kindness that remain absurdly unshaken, no matter what she encounters. She 
shelter her first night in the apartment of a world-weary divorce lawyer, 
Robert (Patrick Dempsey) and his young daughter Morgan (a very able Rachel 
In the morning Giselle decides that the place needs a good cleaning, and opens 
the window to call the wild creatures to help. But the appeal isn't answered 
by bluebirds and bunnies; from all across the city, rats scurry from sewers, 
pigeons lumber into flight, and a swarm of flies lifts gracefully from a street 
vendor's cart. Giselle is only momentarily surprised by their arrival, then 
sets all her new friends to work. Cockroaches quickly nibble away a bathtub's 
grime, and three of the crunchy critters perch on Giselle's finger as she sings 
to them a "Happy Working Song."  
That's an example of the film's careful balance: it references classic 
moments in the earlier princess films (surely you recognized Snow White's 
While You Work"), but without falling either into cynical parody or vacant 
replication. Allusions to earlier films keep showing up--I particularly enjoyed 
seeing the entire Snow White-Wicked Witch poison apple dialogue enacted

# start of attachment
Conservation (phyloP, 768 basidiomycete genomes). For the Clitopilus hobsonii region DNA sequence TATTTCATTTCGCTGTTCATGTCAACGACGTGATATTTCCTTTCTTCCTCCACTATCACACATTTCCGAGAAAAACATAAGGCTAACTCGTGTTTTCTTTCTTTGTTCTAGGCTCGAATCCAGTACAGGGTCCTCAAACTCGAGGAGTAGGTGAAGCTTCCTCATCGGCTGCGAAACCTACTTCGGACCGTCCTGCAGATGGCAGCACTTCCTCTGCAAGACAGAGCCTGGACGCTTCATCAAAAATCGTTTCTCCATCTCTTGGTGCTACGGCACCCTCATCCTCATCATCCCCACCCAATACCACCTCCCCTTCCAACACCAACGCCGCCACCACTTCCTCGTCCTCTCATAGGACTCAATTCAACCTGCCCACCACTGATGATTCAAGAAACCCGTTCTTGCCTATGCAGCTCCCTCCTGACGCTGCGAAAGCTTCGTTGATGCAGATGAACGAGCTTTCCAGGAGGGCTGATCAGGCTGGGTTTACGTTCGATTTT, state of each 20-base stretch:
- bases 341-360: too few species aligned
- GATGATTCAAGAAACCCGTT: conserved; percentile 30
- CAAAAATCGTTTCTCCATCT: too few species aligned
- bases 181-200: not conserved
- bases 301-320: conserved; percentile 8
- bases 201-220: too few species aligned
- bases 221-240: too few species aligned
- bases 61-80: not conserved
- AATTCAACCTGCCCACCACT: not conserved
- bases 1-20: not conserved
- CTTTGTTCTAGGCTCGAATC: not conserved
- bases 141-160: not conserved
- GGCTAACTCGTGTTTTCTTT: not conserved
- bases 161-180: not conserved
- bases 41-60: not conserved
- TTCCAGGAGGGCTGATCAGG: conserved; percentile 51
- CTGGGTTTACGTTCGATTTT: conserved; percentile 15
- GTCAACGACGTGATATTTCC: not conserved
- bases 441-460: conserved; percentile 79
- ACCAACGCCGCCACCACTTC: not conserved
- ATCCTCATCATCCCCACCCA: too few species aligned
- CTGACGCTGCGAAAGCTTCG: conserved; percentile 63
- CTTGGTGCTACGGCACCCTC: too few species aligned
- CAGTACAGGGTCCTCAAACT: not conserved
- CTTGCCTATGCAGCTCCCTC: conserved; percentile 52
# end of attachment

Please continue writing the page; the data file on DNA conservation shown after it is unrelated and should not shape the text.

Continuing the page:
wordlessly by a chipmunk--but they are kept low-key enough that they don't snap 
us out 
of the flow of the story.  
This is a thoughtful story, actually. Stout-hearted (but empty-headed) Prince 
Edward (James Marsden) dives into the magic well to seek his true love, 
Giselle, and after many trials the pair are reunited. But is he really her true 
love? Against his will, Robert has been awakened to something fresh and joyous 
Giselle. She's been awakening too; we see her briefly but profoundly 
distracted by a glimpse of Robert's chest, and the very subtlety of that moment 
it more punch than hours of more graphic entertainment.  
There's a surprisingly overt anti-divorce message, too. When Giselle visits 
Robert's office, she approaches an estranged couple and begins praising the 
wife's beauty and sparkling eyes. Robert tries to hush her, saying that it's 
a good time for the couple because they are separating. "Oh, how long will